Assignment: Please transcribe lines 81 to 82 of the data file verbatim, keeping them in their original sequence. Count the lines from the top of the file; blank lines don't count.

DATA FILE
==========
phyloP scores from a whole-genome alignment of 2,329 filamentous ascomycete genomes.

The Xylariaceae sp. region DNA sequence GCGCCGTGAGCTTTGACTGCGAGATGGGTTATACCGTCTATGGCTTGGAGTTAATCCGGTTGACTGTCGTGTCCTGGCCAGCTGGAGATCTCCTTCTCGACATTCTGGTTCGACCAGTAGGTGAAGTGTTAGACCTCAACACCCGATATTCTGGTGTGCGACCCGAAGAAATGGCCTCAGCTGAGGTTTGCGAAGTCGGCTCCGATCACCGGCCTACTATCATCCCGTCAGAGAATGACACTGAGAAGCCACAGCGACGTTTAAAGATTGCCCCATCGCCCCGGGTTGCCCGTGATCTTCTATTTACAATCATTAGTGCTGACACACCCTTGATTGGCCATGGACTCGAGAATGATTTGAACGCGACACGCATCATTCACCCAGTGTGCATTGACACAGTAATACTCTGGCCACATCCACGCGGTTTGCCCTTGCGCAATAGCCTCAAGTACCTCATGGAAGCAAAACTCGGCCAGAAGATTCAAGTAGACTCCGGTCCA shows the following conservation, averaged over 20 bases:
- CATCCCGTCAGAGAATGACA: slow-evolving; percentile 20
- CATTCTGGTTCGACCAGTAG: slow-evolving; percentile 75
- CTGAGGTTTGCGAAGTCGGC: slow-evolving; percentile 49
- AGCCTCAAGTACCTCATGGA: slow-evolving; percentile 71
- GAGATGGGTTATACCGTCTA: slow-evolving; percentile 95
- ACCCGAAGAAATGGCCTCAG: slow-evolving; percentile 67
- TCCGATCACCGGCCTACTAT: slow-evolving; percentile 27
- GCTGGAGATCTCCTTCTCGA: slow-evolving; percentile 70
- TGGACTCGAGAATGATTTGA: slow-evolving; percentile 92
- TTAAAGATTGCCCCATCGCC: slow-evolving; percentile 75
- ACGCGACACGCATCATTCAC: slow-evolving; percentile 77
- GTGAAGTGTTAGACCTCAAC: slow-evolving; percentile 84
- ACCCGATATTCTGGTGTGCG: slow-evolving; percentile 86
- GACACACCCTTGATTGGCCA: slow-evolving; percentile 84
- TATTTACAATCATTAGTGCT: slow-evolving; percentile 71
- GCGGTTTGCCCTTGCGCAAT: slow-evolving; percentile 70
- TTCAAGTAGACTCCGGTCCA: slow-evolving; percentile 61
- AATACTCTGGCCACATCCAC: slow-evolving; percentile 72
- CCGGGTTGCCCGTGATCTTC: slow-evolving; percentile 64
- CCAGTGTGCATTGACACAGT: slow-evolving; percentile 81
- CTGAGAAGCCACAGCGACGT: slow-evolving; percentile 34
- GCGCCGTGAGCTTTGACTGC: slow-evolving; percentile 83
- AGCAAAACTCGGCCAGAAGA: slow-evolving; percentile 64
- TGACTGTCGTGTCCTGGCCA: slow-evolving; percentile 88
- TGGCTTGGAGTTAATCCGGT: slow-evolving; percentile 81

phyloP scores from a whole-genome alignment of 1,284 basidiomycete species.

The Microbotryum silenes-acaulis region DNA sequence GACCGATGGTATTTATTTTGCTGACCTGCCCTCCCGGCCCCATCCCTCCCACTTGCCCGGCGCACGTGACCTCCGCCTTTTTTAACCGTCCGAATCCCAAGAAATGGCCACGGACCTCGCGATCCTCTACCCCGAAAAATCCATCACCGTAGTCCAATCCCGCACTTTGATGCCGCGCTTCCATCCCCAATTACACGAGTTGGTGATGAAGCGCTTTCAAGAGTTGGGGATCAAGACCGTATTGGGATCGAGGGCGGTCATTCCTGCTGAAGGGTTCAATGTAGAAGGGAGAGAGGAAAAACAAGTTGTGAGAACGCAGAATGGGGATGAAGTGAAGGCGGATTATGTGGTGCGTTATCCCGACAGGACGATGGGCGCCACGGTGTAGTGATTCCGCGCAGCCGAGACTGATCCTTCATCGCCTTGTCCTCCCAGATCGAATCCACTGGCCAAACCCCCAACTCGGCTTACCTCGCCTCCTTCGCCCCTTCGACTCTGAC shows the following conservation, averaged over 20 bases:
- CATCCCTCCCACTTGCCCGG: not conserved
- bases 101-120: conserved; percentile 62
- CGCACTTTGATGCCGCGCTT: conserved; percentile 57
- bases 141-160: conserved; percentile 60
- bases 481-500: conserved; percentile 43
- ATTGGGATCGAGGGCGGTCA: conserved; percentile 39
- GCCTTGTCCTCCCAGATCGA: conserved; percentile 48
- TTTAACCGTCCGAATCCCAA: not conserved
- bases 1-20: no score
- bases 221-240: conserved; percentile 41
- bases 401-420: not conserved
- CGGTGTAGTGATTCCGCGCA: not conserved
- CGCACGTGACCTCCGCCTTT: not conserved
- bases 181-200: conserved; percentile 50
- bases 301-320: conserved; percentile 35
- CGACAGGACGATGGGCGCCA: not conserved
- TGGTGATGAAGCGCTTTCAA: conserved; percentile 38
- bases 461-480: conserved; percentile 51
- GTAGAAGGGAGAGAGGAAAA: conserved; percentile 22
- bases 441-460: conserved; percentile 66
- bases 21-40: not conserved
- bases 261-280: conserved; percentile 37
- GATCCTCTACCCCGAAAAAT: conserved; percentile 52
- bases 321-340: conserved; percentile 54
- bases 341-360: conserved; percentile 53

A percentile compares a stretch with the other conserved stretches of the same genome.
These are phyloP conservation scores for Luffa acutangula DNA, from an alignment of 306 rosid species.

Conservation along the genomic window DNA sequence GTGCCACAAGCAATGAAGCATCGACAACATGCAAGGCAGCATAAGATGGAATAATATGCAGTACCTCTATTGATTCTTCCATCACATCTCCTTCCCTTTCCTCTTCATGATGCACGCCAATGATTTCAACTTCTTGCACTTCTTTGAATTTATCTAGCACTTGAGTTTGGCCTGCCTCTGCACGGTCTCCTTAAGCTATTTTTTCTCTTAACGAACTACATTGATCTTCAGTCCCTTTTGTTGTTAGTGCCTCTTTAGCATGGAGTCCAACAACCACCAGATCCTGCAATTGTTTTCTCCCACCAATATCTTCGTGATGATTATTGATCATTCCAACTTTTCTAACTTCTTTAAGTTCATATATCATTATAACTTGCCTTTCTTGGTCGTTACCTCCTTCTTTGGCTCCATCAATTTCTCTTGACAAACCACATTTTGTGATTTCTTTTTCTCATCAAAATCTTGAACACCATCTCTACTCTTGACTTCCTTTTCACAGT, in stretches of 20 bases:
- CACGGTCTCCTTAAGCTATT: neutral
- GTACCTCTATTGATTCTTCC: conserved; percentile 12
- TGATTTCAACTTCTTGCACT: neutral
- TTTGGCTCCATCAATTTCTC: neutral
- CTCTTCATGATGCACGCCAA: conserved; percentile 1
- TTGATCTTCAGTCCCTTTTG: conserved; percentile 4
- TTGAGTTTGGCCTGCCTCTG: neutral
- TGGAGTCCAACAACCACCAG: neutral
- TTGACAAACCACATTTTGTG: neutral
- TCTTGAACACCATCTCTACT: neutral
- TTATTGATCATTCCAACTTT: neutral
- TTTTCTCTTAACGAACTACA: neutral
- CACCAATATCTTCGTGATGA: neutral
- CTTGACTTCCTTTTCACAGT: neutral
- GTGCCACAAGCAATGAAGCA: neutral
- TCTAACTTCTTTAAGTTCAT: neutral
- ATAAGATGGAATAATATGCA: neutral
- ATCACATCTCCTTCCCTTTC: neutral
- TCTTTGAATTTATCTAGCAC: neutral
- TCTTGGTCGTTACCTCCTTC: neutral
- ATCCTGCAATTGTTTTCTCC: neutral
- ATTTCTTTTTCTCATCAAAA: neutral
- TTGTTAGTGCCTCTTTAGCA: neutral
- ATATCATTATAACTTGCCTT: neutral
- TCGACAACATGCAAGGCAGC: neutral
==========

- ATATCATTATAACTTGCCTT: neutral
- TCGACAACATGCAAGGCAGC: neutral